Murder victim honored by memorial service
Published 12:00 am Sunday, March 27, 2005
As the sky darkened over Selma on Friday, a large crowd began to gather on a grassy area just beyond the intersection of Roosevelt Avenue and Highway 80.
They surrounded a hand-made sign decorated with a purple ribbon and candles glowing beneath it.
Printed on the sign was one word: “Chucky.”
Family, friends and neighbors of Charles Edward “Chucky” Brown had come to join in a memorial service honoring the victim of Selma’s latest murder. Brown, 20, was killed
March 20 after being shot in the head.
Brown’s body was found in a vehicle just off the Highway 80 bypass around 3:30 a.m. He taken to Vaughan Regional Medical Center, where he was pronounced dead.
Soon afterward, two Selma High students were arrested and charged with the crime. Jessie Brown (not related to Charles Brown) and Isaac Oliver, both 17, were charged with capital murder and are being held in the Dallas County Jail without bond.
Brown’s funeral was held Saturday at Ellwood Church.
Hattie and Benjamin Hale, Brown’s parents, say they are trying to cope with the loss as best they can.
“I’m taking things one day at a time,” Hattie said. “I just can’t accept it.”
The Hale’s described their son as a giving person, willing to do anything for those he loved.
“If he had $20 and you needed some money, he would give you $19 and keep a dollar for himself,” Hattie said. “He was loved by everyone. He was just a giving, caring person.”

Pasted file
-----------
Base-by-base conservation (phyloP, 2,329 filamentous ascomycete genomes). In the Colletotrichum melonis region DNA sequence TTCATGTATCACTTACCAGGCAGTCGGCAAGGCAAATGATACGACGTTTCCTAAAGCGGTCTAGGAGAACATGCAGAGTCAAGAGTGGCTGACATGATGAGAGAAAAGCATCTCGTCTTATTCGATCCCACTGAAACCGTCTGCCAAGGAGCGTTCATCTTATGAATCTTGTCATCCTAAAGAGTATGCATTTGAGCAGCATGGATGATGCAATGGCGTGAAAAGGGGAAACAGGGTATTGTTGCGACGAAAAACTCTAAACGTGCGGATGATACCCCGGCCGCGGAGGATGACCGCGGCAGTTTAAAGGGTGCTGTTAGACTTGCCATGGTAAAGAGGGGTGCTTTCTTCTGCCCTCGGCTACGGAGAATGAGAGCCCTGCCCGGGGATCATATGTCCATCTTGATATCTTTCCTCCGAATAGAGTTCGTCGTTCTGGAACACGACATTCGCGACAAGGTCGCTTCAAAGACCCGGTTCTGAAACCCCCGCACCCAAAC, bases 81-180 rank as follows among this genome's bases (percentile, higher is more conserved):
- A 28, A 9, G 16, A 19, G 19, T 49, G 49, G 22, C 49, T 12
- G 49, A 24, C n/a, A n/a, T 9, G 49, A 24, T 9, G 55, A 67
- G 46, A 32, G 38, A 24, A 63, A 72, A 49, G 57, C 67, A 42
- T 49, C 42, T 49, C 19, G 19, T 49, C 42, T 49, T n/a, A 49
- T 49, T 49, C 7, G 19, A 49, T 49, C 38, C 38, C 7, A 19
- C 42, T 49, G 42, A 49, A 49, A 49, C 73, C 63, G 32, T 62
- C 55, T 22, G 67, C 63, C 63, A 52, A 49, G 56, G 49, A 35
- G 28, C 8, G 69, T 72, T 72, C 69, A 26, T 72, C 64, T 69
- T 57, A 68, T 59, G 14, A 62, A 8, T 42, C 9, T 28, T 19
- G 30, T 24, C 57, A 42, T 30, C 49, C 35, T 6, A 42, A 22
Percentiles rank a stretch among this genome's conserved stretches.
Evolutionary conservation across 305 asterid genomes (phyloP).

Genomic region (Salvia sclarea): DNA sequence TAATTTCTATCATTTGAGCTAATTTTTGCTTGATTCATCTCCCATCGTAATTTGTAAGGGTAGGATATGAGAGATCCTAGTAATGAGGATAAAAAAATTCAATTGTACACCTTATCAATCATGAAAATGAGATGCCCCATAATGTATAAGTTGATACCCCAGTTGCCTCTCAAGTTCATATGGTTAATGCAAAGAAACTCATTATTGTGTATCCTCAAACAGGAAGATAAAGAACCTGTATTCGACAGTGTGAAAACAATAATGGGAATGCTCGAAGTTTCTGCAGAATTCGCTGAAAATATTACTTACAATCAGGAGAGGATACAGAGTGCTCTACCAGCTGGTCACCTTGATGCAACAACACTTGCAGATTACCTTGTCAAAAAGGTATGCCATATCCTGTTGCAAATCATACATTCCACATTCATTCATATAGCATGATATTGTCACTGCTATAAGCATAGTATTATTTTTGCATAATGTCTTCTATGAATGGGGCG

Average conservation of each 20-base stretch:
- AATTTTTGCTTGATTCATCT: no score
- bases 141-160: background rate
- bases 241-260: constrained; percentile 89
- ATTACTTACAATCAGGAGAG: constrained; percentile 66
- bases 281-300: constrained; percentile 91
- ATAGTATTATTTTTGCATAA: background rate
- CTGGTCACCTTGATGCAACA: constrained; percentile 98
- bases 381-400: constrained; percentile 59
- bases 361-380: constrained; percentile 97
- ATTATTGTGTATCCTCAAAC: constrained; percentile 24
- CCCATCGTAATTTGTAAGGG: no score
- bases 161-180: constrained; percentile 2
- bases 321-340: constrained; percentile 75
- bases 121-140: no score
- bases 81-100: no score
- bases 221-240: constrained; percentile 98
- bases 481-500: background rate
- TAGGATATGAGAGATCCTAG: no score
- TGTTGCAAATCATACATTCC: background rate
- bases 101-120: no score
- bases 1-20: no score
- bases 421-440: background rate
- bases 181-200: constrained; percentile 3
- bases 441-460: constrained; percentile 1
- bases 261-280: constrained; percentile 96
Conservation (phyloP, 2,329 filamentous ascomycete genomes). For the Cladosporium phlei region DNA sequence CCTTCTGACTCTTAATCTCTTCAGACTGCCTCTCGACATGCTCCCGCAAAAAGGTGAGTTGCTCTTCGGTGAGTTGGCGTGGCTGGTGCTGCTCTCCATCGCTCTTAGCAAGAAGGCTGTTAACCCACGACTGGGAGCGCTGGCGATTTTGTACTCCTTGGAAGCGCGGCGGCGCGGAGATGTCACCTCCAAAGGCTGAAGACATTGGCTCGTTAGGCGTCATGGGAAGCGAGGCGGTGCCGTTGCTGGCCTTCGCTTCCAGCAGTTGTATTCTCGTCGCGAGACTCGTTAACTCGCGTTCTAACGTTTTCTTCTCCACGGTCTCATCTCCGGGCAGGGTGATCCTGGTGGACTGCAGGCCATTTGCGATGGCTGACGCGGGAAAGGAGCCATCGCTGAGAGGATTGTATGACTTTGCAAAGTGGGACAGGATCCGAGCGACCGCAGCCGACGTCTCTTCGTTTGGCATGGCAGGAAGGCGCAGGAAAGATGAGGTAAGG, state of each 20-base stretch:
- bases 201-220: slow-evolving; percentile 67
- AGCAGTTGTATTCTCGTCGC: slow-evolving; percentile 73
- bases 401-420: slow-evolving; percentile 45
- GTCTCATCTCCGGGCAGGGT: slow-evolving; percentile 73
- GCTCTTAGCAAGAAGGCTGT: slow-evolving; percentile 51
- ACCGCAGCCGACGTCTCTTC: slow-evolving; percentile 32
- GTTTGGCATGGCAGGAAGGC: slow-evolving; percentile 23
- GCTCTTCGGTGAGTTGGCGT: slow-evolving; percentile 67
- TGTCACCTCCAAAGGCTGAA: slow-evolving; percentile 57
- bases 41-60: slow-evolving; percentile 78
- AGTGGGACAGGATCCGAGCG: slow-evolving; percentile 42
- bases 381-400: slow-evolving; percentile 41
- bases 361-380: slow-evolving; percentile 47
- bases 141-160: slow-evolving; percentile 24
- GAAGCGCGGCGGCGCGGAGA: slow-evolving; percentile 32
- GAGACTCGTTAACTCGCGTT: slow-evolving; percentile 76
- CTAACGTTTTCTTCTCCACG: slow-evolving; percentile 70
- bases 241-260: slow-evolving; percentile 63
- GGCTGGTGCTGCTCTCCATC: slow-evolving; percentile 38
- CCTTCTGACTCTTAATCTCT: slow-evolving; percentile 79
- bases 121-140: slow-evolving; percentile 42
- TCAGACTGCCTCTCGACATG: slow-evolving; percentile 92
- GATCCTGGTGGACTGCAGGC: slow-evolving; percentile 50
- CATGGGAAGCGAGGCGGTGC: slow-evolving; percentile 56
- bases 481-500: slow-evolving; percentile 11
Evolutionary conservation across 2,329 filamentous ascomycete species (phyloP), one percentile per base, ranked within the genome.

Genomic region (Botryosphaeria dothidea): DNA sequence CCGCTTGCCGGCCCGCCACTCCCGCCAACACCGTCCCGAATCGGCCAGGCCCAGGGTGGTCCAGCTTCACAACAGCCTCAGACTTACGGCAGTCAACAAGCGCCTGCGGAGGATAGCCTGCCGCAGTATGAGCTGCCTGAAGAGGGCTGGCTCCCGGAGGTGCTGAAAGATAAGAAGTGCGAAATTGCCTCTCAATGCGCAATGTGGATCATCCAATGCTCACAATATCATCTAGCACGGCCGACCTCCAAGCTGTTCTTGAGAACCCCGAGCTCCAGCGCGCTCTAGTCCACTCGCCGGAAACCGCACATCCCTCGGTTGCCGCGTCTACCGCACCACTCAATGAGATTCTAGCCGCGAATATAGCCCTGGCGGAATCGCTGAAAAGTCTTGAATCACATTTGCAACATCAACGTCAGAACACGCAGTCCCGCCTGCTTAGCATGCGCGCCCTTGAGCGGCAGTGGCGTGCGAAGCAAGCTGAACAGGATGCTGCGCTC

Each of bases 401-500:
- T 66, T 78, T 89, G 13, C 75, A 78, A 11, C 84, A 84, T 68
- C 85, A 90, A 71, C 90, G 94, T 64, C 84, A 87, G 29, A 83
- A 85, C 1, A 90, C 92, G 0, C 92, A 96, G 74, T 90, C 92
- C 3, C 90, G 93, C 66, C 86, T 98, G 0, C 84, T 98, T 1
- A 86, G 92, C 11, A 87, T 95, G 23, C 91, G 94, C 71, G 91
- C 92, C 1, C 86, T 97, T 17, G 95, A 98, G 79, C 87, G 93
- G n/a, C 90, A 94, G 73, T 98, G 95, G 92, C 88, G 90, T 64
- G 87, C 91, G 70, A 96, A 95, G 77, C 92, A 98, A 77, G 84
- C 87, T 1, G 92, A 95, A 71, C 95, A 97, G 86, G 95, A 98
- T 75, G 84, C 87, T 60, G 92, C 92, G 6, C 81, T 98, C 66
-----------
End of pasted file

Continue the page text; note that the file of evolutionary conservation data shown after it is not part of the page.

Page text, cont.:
Benjamin said Brown was the family member that everyone leaned on whey they needed support.
“It’s hard for us. Chucky was a pillar for my wife,” Benjamin said. “He made us want to be the person that he was. Chucky is always going to be in our hearts.”
Everyone at the memorial service held candles during prayer and scripture readings.
There were a few muffled cries throughout the service, while others openly shed their tears.
Pat Page, a local resident who helped organize the memorial service, said she did not want Brown’s death to be in vain.
She said Selma’s youth needs to find peace and end the bloodshed. Pointing to Brown’s friends Page said they were “reaching out for someone to embrace.”
Page said the memorial service was held on Good Friday as a symbol of the change that is going to come to Selma.
In his speech to the crowd, Leroy Berry, one of Brown’s friends, said it was time for the violence to end.
“We ain’t got to show people we are bad,” he told the crowd. “Selma is such a small community, it’s best to have peace where
The Hale’s said they will try to do everything they can to prevent more young people from dying in Selma due to violence.
“If we can save another child from getting gunned down in Selma, we will,” she said.